As an initial step in expanding our understanding of the influence of family context on adolescent mothers, this article investigates the patterns of, and factors associated with, their household arrangements. Although adolescent mothers are at great risk of eventually living in female-headed households and facing economic hardship, past research has said little about the households of these young mothers while they are teenagers. Using individual-level data from the 1980 U.S. Census, we show household arrangements vary by marital status, race/ethnicity, age, number of children, and central city residence. And there are important differences by race/ethnicity in the way the other variables are related to household arrangements. Importantly, household arrangements are related to school enrollment, labor force participation, poverty status, and receiving public assistance.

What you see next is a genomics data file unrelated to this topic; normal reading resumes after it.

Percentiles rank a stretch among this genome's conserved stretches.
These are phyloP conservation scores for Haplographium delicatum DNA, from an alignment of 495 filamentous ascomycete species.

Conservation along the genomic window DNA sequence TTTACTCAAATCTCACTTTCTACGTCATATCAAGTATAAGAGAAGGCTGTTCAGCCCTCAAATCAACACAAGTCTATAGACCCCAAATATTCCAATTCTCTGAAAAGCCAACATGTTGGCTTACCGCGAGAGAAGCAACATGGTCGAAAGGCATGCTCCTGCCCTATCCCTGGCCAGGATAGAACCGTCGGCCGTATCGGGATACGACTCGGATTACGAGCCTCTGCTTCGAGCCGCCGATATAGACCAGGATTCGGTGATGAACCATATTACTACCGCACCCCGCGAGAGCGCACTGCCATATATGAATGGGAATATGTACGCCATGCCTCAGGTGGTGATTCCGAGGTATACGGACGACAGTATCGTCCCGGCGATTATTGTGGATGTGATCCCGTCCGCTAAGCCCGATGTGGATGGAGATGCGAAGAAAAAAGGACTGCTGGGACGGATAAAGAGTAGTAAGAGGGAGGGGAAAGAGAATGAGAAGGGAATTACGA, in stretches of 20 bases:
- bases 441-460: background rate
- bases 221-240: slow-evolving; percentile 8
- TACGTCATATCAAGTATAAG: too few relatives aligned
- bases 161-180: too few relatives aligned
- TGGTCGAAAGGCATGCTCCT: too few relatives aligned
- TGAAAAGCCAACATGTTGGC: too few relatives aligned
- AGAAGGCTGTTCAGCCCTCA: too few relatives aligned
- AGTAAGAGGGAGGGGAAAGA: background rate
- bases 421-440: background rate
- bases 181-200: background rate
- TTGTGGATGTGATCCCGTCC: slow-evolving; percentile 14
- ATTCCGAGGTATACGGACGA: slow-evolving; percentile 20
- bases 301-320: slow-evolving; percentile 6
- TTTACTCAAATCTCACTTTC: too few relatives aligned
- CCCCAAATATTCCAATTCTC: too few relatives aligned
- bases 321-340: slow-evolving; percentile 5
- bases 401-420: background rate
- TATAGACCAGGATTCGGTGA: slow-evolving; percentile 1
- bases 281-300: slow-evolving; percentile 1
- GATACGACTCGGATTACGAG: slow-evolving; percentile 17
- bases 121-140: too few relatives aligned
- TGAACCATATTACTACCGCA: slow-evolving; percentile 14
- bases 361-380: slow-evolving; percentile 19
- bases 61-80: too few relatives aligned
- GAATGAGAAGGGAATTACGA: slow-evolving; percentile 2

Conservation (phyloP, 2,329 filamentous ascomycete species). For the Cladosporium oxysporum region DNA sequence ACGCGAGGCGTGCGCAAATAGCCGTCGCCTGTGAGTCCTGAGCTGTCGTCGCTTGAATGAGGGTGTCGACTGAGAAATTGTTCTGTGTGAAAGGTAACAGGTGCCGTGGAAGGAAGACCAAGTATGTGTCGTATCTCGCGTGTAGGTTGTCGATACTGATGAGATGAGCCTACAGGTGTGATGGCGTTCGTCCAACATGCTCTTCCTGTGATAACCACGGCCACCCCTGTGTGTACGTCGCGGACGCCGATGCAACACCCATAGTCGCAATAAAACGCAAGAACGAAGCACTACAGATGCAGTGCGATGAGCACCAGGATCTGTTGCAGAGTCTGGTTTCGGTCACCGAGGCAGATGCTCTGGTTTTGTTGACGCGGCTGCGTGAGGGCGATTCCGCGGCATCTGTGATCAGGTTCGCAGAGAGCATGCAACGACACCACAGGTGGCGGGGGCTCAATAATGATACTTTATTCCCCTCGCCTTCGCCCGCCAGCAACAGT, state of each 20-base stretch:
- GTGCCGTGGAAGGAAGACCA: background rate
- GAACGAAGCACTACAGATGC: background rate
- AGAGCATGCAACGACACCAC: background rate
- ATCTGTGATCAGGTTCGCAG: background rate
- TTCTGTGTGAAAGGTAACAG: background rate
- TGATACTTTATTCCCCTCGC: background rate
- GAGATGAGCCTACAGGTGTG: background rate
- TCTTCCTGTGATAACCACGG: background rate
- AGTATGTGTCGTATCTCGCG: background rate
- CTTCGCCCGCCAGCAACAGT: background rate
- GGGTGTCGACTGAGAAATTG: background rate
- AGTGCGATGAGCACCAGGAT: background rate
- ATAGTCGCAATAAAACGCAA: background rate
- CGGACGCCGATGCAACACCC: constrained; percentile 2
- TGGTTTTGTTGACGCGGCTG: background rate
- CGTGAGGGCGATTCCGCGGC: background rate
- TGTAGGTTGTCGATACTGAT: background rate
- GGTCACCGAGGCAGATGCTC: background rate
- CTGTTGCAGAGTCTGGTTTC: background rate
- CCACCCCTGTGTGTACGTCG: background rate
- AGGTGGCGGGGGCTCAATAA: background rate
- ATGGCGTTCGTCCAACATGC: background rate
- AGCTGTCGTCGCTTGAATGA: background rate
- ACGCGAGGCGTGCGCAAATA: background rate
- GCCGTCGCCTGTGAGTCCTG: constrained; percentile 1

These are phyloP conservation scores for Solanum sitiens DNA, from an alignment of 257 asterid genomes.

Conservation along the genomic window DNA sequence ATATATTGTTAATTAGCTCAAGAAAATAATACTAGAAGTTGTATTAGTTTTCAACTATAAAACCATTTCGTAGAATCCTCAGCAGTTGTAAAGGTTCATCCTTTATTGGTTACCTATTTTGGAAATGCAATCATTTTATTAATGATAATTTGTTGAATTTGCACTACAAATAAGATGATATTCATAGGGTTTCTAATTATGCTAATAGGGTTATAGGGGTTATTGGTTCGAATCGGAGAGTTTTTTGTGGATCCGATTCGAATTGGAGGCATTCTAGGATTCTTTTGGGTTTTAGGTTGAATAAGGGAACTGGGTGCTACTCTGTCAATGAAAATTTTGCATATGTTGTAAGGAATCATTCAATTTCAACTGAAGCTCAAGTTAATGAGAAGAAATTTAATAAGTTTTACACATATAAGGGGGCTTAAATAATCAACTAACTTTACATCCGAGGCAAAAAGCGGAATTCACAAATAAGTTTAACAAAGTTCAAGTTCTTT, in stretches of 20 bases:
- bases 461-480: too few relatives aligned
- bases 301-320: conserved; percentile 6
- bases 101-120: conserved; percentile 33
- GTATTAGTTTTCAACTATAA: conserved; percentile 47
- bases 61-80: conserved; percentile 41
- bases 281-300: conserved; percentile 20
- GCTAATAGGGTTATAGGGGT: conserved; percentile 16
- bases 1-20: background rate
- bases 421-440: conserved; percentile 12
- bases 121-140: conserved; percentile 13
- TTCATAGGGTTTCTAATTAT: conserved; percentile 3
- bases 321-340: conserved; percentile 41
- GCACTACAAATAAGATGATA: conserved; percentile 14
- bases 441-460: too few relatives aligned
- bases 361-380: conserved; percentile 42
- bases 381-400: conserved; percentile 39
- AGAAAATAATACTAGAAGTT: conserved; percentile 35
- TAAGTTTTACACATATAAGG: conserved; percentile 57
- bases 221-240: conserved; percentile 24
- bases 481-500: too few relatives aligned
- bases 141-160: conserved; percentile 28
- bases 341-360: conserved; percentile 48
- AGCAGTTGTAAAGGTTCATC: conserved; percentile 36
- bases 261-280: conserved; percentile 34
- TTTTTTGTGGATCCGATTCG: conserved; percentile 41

ASJC Scopus subject areas
- Social Sciences (miscellaneous)